How to Deal with An Underperforming Employee.

How to Deal with An Underperforming Employee.
This post was published on the now-closed HuffPost Contributor platform. Contributors control their own work and posted freely to our site. If you need to flag this entry as abusive, send us an email.
The Canadian Business Journal

If you’re in a management role at your company, hiring and terminating employees is an integral part of the job. Clearly one of these tasks is more enjoyable than the other, but as a manager, dealing with underperforming employees is very likely a problem you’ve had to face. An employee who was doing a good job is no longer doing so. What happened to cause the change and why? This is the question you must answer, but what’s the best approach to this sensitive situation?

I recommend the direct approach for the simple reason that you can’t solve a problem if you don’t know what initiated it in the first place. Sit down and talk with your employee. Determine if he is aware that his performance has degraded. If he says no, you should compare his previous and current performance levels with him. Hopefully you have been giving him regular feedback and he knew what you considered to be good performance. If not, you must correct that issue right away. Employees have the right to know how they’re doing both when things are going well and when they are not. How else can you encourage the continuation of good performance or an adjustment away from poor performance?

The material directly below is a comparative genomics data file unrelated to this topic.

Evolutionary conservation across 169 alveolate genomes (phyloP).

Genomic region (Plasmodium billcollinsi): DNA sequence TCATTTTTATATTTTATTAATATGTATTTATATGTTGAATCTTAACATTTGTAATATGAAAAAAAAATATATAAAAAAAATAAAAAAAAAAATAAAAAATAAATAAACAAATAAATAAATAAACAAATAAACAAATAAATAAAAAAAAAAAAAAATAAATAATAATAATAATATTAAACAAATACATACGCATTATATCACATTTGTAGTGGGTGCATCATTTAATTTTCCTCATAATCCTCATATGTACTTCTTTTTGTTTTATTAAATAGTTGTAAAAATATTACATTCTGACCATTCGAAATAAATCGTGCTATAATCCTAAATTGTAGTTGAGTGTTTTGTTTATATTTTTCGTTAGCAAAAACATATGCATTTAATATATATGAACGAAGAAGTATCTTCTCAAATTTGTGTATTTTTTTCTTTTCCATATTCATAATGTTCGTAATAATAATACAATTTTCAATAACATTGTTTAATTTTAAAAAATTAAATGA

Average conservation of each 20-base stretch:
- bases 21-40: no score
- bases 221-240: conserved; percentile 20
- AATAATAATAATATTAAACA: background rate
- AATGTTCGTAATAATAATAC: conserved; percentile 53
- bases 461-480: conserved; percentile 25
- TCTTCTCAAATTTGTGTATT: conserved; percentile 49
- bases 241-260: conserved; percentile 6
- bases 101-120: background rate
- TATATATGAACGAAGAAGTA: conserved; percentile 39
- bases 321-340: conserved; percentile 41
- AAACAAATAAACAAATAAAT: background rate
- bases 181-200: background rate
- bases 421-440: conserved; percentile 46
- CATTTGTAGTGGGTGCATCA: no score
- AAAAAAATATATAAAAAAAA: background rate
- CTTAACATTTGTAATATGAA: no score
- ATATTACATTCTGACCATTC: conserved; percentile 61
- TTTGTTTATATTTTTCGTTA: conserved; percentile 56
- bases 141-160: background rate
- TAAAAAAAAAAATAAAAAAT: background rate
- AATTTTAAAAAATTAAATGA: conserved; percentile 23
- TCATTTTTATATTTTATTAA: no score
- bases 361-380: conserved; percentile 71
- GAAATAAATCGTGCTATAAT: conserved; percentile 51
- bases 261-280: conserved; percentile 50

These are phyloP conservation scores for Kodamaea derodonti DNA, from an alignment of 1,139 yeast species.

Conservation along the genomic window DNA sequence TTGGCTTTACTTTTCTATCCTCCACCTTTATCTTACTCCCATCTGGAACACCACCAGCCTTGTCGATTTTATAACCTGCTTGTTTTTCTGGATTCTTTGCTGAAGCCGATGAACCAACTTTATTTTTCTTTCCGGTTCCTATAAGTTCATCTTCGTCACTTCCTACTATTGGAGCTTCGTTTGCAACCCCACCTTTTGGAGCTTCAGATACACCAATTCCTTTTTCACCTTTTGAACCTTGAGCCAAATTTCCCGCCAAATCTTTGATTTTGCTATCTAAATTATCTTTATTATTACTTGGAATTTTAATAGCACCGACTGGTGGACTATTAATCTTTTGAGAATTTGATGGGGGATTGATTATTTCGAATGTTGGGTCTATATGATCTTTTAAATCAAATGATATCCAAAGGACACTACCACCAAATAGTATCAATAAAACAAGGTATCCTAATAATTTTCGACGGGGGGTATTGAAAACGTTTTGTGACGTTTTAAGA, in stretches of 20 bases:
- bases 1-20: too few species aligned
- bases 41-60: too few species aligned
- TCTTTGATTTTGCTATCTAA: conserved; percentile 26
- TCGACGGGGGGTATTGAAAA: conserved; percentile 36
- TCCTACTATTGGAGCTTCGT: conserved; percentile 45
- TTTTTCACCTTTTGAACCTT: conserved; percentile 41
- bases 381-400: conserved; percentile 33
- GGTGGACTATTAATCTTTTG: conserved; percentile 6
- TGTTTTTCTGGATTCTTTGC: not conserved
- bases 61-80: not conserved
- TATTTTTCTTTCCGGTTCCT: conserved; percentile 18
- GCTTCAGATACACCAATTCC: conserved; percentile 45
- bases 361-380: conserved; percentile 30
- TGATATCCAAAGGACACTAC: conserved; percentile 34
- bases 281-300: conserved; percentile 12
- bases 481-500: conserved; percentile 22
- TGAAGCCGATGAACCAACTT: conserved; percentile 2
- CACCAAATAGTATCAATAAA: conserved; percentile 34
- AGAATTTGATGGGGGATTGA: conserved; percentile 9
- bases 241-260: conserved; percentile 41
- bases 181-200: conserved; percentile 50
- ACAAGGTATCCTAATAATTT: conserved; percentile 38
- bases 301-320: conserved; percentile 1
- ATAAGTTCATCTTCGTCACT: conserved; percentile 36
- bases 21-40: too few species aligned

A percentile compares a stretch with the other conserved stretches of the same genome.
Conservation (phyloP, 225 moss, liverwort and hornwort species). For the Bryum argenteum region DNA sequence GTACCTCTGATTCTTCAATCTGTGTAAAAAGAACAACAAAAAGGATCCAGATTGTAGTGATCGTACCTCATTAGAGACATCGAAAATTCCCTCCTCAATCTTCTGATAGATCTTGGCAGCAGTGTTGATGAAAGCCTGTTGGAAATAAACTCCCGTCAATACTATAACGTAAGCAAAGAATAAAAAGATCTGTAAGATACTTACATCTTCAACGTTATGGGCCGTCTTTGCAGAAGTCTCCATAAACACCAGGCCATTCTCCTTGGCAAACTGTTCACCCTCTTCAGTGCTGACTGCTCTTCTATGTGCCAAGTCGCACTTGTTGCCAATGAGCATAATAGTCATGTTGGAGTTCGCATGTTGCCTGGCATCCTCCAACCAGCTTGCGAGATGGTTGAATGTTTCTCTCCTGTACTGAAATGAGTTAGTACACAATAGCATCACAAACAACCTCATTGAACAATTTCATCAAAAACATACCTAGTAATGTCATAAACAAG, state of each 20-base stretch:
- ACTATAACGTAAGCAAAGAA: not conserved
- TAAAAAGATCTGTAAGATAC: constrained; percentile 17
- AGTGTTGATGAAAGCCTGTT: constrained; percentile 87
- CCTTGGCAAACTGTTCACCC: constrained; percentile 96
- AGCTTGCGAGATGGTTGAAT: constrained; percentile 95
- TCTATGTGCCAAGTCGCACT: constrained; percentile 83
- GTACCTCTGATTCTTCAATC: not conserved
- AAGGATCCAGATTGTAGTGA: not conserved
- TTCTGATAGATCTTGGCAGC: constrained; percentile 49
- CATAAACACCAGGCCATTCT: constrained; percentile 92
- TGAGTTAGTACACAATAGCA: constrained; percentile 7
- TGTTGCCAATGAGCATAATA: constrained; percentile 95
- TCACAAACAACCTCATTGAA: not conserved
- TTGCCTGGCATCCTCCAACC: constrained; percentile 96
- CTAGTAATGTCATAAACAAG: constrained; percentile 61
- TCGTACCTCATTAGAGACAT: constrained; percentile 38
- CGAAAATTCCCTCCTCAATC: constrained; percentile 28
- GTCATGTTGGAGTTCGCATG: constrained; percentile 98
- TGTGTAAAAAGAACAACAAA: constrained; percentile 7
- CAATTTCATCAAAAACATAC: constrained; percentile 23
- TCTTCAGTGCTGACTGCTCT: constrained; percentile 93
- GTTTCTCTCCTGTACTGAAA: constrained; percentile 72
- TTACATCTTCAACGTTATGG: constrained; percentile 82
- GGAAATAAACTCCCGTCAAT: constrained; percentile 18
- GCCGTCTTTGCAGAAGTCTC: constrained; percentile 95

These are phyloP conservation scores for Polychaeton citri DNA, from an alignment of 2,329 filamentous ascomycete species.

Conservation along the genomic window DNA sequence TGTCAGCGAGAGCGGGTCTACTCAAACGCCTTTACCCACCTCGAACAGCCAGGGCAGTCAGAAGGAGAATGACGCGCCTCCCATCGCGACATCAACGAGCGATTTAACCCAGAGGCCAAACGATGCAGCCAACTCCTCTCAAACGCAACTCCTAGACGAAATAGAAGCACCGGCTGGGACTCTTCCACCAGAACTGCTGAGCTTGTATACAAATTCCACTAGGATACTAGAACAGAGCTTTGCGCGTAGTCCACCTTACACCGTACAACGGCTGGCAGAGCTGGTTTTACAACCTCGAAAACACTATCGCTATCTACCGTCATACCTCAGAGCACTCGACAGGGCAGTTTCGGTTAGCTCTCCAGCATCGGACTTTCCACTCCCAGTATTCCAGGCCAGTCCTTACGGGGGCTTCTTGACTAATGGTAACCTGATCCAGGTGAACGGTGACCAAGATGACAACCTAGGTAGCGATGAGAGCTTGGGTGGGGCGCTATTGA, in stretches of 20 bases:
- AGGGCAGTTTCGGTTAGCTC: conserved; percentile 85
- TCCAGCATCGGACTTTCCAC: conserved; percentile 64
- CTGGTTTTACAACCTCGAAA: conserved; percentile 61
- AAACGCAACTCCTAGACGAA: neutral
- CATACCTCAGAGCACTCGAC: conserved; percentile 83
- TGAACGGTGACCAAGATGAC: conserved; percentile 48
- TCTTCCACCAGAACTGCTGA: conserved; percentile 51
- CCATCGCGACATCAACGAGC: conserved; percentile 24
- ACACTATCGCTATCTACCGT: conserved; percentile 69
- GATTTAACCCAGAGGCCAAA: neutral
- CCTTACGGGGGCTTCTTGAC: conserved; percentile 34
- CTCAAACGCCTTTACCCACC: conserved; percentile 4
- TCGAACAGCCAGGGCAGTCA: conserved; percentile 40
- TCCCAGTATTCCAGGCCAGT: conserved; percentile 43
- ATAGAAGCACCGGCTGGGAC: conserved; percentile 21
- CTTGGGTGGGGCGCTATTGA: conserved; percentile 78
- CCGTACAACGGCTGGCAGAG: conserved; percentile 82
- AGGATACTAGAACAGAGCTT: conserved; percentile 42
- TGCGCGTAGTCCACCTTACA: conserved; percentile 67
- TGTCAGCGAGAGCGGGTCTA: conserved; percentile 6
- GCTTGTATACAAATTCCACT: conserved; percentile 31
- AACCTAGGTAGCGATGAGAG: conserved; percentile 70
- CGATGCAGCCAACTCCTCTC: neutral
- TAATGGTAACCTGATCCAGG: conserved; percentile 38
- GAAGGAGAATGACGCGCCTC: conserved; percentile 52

Assuming you’ve been giving your employee actionable feedback to this point, he should have noticed that things have been changing. What you must determine now is why his work has declined and what, if anything, can be done to correct the slide. Ask your employee how he thinks things are going. Get on the same page with him about his current performance level and ask him why he thinks he’s currently not performing at an acceptable level. Don’t judge or interrupt. Just listen.

If your employee doesn’t want to tell you the reason, that’s OK. It could be personal and he might not be comfortable having that conversation with his boss. Let him know that it’s fine if he doesn’t want to discuss the reason but that his performance must improve and within a finite period of time. Describe to him what improved performance looks like and how long he has to achieve the goal. Make sure he understands and get another meeting on the calendar to discuss his progress. This should be a very positive meeting. There should be no talk about termination, only about how things can get better and how you’re willing to work with him towards that end.

When you meet with your employee again things will have either gotten better or not. If they have improved thank him and let him know that he must continue along that path. Make sure you give him the feedback he needs to adjust his course towards exceptional performance and, if you weren’t already doing so, set up recurring one-on-one meetings with him to monitor and discuss his progress.

If your employee hasn’t managed to reverse the downward trend of his performance, speak with him about it; make sure he agrees that things haven’t improved and once again ask for the reason. If he still doesn’t want to discuss it, point out that without understanding the problem, you can’t help him to fix it. Once again talk about a timeline for improvement but this time raise the stakes by telling your employee that if the situation is not rectified, other changes will be discussed.